Dragana Vučetić, Senior Forensic Anthropologist at the International Comitee for Missing Persons (ICMP), with human remains from a Srebrenica-massacre related ‘secondary mass grave’. For four years now, ICMP has tried to extract DNA and connect it to blood samples in their databank. Until now they didn’t find a match. Sometimes it is not easy to extract DNA from bones, and often identification is not possible because of the lack of blood samples from relatives.
Blood samples store in Tuzla's Identification Coordination Division (ICD). Identification of missing persons with DNA tests is only possible if a blood reference sample of a close relative is available. ICMP and ICD have made numerous campaigns to encourage relatives of war victims (many of them already living in diaspora abroad) to give blood samples to make identification possible.
In the mortuary of Tuzla’s Podrinje Identification Project (PIP) rest several hundred body bags with the remains of victims from the 1995 Srebrenica massacre. The dead have been identified through DNA analysis but not yet all of their remains have been found. Family members of the killed victims have decided to hold a burial until all bones have been excavated. The identification process is a complicated one because in the days and weeks following the Srebrenica massacre, perpetrators unearthed ‘primary mass graves’ and scattered the remains in many different ‘secondary mass graves’ to cover their tracks.
A team member of Tuzla's Identification Coordination Division (ICD) shows a bone sample taken from a mass grave near Bosanski Brod. He will soon try to extract DNA from the bone and hopefully the sample will match with a blood sample given by a relative of a missing person to be identified. Identification of missing persons with DNA tests is only possible if a blood reference sample of a close relative is available. ICMP and ICD have made numerous campaigns to encourage relatives of war victims (many of them already living in diaspora abroad) to give blood samples to make identification possible.
A team member of Tuzla's Identification Coordination Division (ICD) is working on a blood sample taken from a relative of a missing person and extracting DNA for further identification process. Identification of missing persons with DNA tests is only possible if a blood reference sample of a close relative is available. ICMP and ICD have made numerous campaigns to encourage relatives of war victims (many of them already living in diaspora abroad) to give blood samples to make identification possible.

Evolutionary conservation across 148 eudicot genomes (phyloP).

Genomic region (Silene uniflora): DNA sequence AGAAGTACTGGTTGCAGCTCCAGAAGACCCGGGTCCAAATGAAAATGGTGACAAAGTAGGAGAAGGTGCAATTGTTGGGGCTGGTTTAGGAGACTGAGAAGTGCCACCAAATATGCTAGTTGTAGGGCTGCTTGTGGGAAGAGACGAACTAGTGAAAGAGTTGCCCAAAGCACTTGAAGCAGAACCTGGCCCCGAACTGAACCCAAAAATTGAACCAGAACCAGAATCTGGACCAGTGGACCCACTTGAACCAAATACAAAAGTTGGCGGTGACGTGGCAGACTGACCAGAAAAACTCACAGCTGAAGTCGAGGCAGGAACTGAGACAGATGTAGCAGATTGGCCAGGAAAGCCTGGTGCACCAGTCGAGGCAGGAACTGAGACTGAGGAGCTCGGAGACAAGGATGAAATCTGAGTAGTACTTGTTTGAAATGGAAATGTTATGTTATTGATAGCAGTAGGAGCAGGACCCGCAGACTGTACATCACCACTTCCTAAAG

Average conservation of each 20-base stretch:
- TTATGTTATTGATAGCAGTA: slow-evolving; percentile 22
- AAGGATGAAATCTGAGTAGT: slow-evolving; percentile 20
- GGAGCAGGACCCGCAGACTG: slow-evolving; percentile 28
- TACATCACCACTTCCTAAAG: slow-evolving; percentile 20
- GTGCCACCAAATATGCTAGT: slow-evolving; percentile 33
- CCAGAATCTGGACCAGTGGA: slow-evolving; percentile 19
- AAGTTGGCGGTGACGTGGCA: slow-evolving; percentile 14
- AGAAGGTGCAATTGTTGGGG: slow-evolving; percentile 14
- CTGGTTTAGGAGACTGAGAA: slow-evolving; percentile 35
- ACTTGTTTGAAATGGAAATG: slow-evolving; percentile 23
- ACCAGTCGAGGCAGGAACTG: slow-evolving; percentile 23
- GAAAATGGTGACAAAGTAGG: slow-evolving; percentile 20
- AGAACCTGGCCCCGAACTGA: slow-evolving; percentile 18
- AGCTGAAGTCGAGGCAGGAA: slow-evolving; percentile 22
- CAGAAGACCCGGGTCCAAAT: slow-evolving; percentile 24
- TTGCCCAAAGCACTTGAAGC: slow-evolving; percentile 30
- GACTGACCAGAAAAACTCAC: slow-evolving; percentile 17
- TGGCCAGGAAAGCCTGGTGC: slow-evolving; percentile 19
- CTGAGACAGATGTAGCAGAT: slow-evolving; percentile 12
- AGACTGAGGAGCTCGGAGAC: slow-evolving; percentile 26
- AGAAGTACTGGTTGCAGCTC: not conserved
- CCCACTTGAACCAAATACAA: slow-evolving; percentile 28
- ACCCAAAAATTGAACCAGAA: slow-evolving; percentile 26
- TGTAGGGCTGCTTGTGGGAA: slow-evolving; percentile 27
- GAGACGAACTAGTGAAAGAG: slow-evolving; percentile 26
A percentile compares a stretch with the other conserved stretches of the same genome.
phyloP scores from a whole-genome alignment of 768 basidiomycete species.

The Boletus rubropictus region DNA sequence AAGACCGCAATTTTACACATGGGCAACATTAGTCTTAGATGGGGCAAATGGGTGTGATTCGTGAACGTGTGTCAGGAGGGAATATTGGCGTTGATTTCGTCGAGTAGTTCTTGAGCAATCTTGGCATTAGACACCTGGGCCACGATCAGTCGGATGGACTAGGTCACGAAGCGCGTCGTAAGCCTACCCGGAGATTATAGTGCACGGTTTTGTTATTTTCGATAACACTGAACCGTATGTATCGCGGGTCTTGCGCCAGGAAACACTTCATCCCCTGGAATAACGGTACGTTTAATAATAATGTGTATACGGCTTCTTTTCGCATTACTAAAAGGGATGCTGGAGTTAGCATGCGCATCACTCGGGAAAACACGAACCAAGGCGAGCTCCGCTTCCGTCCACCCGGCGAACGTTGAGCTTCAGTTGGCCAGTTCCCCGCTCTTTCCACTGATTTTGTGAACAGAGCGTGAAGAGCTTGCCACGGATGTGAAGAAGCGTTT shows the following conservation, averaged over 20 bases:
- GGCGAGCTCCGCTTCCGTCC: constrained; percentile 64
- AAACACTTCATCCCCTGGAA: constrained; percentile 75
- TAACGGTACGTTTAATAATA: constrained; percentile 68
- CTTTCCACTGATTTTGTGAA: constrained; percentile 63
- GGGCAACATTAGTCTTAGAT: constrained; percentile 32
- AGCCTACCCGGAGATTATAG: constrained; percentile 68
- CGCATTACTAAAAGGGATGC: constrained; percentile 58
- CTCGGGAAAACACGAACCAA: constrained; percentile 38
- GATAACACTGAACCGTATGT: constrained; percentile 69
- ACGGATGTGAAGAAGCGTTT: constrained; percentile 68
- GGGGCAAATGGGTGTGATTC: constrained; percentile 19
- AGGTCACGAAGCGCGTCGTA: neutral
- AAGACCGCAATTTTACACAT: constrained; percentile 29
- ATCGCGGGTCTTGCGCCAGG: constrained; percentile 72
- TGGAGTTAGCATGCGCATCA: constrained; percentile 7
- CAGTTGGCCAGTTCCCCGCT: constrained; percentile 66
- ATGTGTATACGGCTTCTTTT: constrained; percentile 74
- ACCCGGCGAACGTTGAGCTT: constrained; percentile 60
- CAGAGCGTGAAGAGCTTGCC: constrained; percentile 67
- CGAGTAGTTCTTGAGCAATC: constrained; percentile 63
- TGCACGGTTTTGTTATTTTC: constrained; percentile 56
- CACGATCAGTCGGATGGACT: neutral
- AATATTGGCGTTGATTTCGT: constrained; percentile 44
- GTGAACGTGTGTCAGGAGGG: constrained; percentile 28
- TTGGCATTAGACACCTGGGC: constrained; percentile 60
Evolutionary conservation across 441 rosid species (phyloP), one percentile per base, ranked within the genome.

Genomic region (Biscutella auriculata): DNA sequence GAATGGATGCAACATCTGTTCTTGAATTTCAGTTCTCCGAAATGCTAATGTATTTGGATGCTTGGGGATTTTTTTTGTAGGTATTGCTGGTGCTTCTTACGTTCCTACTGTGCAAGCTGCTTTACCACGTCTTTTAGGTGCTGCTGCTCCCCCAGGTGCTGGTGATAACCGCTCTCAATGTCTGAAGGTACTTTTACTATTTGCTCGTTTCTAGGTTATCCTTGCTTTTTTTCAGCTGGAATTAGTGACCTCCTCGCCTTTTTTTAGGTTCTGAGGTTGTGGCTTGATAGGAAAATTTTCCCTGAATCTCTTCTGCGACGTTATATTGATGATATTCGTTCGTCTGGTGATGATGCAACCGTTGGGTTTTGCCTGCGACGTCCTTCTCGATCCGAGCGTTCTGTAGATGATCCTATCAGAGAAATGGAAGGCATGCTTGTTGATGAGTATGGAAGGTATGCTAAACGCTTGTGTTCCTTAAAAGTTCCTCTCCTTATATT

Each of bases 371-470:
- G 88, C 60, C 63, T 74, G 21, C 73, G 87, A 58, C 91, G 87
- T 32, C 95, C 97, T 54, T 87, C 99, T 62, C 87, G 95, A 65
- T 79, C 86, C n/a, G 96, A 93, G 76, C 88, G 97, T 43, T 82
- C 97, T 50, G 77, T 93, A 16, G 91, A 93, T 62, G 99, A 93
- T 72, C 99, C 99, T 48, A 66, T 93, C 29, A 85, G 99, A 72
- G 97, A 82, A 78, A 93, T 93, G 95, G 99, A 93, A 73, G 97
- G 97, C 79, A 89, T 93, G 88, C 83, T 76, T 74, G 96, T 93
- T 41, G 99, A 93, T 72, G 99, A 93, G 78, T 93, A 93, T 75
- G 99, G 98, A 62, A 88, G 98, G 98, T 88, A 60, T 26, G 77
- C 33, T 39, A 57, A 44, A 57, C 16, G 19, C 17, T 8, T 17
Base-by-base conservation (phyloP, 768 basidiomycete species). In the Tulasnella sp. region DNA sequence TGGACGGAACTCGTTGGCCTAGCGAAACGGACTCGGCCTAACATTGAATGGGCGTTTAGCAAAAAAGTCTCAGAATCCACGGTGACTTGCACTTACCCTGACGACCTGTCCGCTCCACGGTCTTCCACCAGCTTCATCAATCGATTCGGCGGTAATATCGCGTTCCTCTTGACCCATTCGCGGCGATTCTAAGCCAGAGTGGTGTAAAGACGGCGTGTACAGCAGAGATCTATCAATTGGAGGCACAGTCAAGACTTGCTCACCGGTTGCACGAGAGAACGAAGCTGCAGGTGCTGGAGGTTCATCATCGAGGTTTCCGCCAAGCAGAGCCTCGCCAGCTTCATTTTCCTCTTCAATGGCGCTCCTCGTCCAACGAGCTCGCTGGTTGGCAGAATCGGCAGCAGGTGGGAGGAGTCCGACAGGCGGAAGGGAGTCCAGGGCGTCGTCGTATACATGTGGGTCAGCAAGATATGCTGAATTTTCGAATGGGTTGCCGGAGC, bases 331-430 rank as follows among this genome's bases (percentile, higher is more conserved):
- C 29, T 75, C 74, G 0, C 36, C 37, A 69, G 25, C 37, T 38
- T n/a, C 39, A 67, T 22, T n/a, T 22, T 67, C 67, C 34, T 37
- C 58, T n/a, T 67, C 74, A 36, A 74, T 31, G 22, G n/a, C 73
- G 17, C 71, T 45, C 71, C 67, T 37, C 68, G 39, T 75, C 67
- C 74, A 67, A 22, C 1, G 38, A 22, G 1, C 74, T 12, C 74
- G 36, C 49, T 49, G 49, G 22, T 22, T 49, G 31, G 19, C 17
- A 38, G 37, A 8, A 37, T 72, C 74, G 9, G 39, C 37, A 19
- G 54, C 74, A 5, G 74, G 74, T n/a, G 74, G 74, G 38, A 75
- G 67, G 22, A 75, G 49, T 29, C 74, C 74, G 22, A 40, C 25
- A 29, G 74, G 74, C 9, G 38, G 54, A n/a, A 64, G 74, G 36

A team member of Tuzla's Identification Coordination Division (ICD) shows a blood sample taken from a relative of a missing persons. Identification of missing persons with DNA tests is only possible if a blood reference sample of a close relative is available. ICMP and ICD have made numerous campaigns to encourage relatives of war victims (many of them already living in diaspora abroad) to give blood samples to make identification possible. "We have received blood samples even from Australia" says Edin Jasaragic, ICD's managing director.
Staff members of Tuzla's Identification Coordination Division (ICD) try to match blood samples of relatives from Bosnian war victims with samples from exhumed bones from mass graves.
20KM South of Donetsk, Donbass, Ukraine. The lonely grave of a fallen separatist soldier who died fighting Ukrainian army forces.
20KM South of Donetsk, Donbass, Ukraine. Separatist soldiers stand by during the burial of four of their fellow soldiers.
20KM South of Donetsk, Donbass, Ukraine. Separatists carry the coffin of one of their fallen soldiers back to his local town and now final resting place.
20KM South of Donetsk, Donbass, Ukraine. Separatists ready the graves of four soldiers who died fighting Ukranian army forces. The soldiers were locals from a small village South of Donetsk near the front lines- now their final resting place.